West Hampstead has a quite long literary pedigree – which continues to this day, with three local book launches in September alone. This month sees the launch of another one, but not in English and not at West End Lane Books. Mais non! This book is called “Le Plus Beau Reste á Venir” (Ed = The Best Is Yet To Come) and the launch will be at the French Bookshop, La Page, in South Kensington on Saturday 14th October. The author is Hélène Clément, one of West Hampstead’s large and growing French community.
What brought you to West Hampstead ?
Luck, really. When I had just moved to London nine years ago I was staying in Hounslow, which was way too far from… everything. When a colleague said she had a spare room in her flat on Lymington Road, I took it before even checking West Hampstead out. Best decision ever ! I immediately fell in love with the area. Since then, I’ve had to move flat twice, but never looked anywhere else. West Hampstead truly feels like home.
Tell us a bit more about your book. Is it your first one ?
‘Le Plus Beau Reste a Venir’ is my first book, yes, so I’m over the moon and really proud that it got published by an important French publishing company.
The book tells the story of four characters, when they’re teenagers in the 90s, and when they meet again in 2010, after eleven years of estrangement, to overcome the loss of the teacher who had changed their lives and brought them together in high school. ‘Le Plus Beau Reste à Venir’ is about second chances, family, friendship and little attentions. Those little attentions which cost nothing but can make a huge difference in someone else’s life.
Where did you write it? And did West Hampstead inspire you?
Some writers need silence and stillness. I need activity. I need fresh air. I need to watch people and everyday situations. So I wrote 90% of my novel outdoors, in West Hampstead, on my notebooks. I was managing a coffee shop in Hampstead Heath at the time. Every day, I would leave work around 3pm and walk back to West Hampstead, to oxygenate my brain and gather my ideas. Once on West End Lane, I would find my writing spot of the day, at one of the cafes in the area if it was rainy. Otherwise, I would head to West End Green, Fortune Green, Hampstead Cemetery or the playground between Lymington Road and Potteries Path. And I would write for hours, inspired by the buzzing life around me.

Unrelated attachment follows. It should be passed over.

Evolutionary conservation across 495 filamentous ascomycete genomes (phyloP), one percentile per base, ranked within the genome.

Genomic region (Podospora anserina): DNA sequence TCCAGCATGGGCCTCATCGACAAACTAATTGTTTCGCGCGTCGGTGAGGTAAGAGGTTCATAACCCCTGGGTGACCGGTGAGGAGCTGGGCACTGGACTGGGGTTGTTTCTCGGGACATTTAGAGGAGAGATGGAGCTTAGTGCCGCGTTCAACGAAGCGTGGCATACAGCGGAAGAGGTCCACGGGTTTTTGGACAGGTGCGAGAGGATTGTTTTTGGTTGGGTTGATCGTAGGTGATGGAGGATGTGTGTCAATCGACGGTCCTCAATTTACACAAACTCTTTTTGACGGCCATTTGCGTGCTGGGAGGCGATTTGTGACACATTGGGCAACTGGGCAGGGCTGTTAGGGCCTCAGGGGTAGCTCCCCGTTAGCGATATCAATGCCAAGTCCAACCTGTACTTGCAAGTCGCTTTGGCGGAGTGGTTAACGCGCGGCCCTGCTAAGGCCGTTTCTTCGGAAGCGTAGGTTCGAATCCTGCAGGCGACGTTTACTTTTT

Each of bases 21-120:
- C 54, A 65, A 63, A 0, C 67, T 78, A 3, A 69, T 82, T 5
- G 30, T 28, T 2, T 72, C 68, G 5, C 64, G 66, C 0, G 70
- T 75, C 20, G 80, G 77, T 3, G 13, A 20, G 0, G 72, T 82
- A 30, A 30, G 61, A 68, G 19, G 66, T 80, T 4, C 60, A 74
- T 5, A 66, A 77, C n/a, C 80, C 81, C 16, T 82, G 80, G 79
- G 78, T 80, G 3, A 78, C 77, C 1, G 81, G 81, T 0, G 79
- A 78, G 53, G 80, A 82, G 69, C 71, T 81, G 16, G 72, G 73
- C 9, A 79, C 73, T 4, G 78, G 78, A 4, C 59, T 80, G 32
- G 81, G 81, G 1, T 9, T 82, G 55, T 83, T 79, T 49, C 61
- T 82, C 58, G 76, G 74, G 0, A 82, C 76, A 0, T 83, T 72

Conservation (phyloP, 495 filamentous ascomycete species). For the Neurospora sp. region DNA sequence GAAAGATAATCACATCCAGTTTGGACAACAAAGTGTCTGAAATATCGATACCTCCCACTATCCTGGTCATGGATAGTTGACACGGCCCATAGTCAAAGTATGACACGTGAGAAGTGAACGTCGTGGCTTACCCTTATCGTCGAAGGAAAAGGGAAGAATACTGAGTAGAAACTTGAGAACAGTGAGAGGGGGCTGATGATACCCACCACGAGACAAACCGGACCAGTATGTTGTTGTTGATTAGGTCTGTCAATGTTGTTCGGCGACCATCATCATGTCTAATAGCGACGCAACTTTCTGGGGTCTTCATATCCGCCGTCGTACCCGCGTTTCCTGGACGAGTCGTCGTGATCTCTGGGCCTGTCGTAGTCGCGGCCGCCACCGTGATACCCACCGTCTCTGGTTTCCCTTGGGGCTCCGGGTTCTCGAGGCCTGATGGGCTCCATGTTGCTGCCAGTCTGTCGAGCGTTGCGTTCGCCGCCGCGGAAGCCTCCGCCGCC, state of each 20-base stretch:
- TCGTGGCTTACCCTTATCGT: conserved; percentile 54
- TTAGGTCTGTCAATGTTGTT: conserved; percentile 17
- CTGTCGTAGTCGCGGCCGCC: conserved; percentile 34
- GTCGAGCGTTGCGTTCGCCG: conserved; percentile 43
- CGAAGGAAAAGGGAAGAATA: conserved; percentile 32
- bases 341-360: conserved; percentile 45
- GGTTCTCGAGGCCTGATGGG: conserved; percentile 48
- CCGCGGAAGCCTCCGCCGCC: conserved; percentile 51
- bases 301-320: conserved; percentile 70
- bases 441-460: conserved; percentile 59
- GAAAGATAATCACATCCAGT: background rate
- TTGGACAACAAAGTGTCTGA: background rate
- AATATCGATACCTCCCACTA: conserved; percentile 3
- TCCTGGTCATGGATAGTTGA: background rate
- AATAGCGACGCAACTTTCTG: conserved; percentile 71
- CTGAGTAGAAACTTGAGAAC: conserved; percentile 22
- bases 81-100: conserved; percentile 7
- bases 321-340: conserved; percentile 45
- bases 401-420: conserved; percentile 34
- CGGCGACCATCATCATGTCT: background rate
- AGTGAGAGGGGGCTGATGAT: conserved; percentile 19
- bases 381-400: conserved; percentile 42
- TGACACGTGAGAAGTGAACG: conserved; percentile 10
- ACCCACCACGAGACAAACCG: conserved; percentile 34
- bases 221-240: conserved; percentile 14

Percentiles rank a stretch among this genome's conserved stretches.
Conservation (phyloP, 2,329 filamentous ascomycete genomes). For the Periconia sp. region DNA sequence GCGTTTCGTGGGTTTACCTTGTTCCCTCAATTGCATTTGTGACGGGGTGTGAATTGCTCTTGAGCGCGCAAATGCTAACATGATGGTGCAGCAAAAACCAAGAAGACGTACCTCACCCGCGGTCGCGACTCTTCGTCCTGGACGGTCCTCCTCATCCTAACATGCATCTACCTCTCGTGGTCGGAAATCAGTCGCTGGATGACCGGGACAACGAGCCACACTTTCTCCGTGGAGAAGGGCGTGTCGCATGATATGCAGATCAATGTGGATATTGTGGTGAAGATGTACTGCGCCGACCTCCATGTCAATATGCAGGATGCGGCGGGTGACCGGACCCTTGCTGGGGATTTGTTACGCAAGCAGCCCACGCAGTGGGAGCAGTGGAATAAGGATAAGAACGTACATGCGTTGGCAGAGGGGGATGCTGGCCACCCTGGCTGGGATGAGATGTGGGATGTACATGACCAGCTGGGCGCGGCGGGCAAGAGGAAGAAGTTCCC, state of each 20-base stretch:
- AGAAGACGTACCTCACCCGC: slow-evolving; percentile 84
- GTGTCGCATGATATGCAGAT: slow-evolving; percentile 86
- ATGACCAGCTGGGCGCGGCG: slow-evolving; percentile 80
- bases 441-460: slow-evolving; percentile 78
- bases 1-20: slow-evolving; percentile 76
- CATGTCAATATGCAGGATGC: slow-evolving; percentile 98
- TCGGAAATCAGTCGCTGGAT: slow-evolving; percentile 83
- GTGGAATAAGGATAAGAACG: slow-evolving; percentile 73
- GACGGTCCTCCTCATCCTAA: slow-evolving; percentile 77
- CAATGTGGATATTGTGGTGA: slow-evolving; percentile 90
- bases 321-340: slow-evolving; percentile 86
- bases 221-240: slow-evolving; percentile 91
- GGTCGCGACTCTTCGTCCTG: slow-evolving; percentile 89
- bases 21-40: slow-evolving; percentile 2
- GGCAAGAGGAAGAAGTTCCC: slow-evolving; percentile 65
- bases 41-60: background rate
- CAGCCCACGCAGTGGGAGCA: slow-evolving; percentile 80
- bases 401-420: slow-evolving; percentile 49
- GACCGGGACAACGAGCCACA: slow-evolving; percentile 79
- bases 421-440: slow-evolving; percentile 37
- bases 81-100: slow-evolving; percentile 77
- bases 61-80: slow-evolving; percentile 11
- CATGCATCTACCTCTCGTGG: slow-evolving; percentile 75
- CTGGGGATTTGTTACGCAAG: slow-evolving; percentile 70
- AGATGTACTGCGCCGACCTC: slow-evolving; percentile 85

My story takes place in a French high school, in the French countryside, so not in West Hampstead, obviously. But my readers will never know how much less obviously it’s been fed by West Hampstead. But it does and my affection for the area has grown stronger through the writing of my novel. I can assure you that, one day, I’ll write a novel all about West Hampstead !
What are you West Hampstead favourites ?
For coffee, I always go to Caffè Nero because the team, led by the lovely Teresa, is amazingly friendly, and I’m addicted to their mochas. For a drink, I would highly recommend Thunderbird. Moussa is a gem of a manager ! As for food, Lena’s Café was one of my all time favourites, I’m really sad it has closed down.
Now, if you’re looking for everything at once: great coffee, great drinks and incredibly good food, just come to The Alliance. I won’t get a pay raise for writing this, I truly mean it. I was a customer there long before starting to work for Mike. This is one of the coziest places around and the dining menu is a marvel!
How is life as a French expat in London? What do you miss the most ?
Life in London is amazing. I feel very lucky to live in such a vibrant and open-minded city. If it wasn’t for my accent giving me away, I wouldn’t feel like an expat anymore ! I’m from Carrières-sous-Poissy, a small suburban town, forty-five minutes west of Paris, really close to Saint-Germain (if you follow French football)!
What do I miss the most ? Cheese, obviously ! And pavement seating areas, there aren’t enough of those in Central London.
Describe West Hampstead in three French words :
Paisible – Chaleureux – Charactère. (Ed = peaceful, warm and characterful)